Canadian 200 4-52

Discussion in '200' started by ThosKiwi, Nov 7, 2011.

  1. ThosKiwi

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    I saw this non-functioning lantern in a junk store , it pumped, the tarnished fount held pressure, and I was smitten!

    1320640563-Coleman200NickelApril52_a.jpg

    The regulator was jammed solid.
    Using the guides in the Fettling Forum, I started with the regulator.
    After saturating it with penetrating oil (diesel + WD40 50/50) I was able to slacken the jam nut. The packing wasn't even damaged.
    I used Autosol and a soft cotton towel to hand polish it.
    There were still the washers under the frame assembly.
    1320640584-Coleman200NickelFont4_52_b.jpg

    I gave the frame assembly a good scrub, blew out the spiders and cobwebs in the airtubes decided that using the posted instructions, that I could assemble and test it!
    I still lack the period globe, "Coleman China" will have to do.
    It works well, I used it on Halloween, turning the tip cleaner to reduce the light output to a dim glow when at front doors, then turning it up while accompanying the children along the road to the neighbours.
     
    Last edited by a moderator: Apr 1, 2017
  2. JEFF JOHNSON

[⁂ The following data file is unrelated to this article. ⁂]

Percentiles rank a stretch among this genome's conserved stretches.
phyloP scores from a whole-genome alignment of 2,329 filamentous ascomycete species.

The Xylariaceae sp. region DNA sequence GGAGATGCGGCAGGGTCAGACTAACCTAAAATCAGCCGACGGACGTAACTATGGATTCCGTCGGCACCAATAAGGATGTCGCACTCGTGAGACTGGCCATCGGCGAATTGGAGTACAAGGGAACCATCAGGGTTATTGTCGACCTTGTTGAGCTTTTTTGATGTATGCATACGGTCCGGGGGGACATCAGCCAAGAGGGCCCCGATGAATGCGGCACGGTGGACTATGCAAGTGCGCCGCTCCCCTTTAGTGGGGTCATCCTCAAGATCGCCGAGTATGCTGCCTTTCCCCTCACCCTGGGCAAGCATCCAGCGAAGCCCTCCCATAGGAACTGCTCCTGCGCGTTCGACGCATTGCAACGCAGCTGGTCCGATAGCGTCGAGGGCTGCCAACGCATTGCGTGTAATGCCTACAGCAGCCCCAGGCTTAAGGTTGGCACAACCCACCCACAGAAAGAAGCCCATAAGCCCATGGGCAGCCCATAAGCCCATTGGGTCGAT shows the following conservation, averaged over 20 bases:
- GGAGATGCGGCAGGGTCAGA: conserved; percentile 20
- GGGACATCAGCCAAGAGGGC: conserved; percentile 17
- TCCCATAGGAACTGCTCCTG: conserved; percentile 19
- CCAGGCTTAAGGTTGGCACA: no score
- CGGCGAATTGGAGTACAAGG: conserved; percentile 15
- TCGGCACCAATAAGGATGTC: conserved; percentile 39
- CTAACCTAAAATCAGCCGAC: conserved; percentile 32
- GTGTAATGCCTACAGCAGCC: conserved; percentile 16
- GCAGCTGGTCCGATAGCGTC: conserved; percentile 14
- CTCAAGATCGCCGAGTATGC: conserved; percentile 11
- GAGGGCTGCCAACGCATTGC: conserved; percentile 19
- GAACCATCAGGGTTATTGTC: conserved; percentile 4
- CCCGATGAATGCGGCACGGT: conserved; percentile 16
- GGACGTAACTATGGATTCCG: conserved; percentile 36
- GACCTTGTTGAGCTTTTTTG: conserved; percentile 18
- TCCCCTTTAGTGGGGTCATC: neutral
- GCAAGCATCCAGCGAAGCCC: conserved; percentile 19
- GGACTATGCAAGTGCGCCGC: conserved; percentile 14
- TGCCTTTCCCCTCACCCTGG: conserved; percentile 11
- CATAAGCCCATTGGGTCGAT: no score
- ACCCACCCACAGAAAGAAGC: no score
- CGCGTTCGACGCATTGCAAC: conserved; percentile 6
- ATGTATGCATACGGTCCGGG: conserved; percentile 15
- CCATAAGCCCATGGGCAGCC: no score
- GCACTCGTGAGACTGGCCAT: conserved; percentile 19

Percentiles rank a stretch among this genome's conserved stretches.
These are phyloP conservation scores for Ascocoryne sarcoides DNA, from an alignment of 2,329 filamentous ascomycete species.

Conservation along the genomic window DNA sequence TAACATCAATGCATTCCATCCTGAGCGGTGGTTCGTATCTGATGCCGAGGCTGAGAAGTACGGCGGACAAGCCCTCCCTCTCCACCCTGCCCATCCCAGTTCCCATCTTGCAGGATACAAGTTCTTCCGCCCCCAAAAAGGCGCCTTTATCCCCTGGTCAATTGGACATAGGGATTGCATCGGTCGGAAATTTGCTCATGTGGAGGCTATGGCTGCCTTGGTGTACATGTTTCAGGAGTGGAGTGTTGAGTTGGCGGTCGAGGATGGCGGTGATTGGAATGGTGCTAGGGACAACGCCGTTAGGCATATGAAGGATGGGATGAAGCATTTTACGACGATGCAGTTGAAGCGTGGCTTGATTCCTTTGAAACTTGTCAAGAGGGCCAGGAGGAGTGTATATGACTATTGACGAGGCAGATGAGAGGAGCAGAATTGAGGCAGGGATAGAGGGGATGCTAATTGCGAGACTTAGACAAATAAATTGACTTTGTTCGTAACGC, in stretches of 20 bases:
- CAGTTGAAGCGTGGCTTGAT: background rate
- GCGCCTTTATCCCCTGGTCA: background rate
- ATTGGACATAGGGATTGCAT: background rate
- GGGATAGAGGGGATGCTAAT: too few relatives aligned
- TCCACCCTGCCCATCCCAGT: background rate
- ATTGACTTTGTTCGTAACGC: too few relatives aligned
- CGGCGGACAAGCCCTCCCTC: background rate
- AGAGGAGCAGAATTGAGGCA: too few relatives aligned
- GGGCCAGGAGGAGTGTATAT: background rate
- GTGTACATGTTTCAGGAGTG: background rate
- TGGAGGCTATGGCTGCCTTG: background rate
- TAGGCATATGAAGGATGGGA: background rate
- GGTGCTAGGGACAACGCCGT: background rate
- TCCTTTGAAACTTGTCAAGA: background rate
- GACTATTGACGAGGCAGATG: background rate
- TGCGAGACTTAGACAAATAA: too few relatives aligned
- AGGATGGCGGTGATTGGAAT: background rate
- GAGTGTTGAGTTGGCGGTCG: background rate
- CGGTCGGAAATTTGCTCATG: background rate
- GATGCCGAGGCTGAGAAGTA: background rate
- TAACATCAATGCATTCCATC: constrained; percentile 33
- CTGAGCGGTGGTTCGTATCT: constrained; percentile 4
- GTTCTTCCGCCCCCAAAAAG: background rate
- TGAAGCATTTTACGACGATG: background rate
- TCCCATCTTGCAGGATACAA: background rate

JEFF JOHNSON United Kingdom Subscriber

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    Hello and welcome aboard, good lantern!
     
  3. Chris W

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    Greetings!

    Ah, that's a fine 1950's Coleman model 200A - with proper maintenance, it will operate for a very long time. A very nice find.

    Welcome to the forum - many wonderful people here to answer any questions you may have - enjoy!

    On the side of the fount, below the Coleman logo, you will find numbers on either side. For example "5" on the left side and "51" on the right, will give you a date for your lantern as being May of 1951. Have a look and tell us what year your lantern is.

    Chris W - Winnipeg, Canada
     
  4. ThosKiwi

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    Hello Jeff & Chris,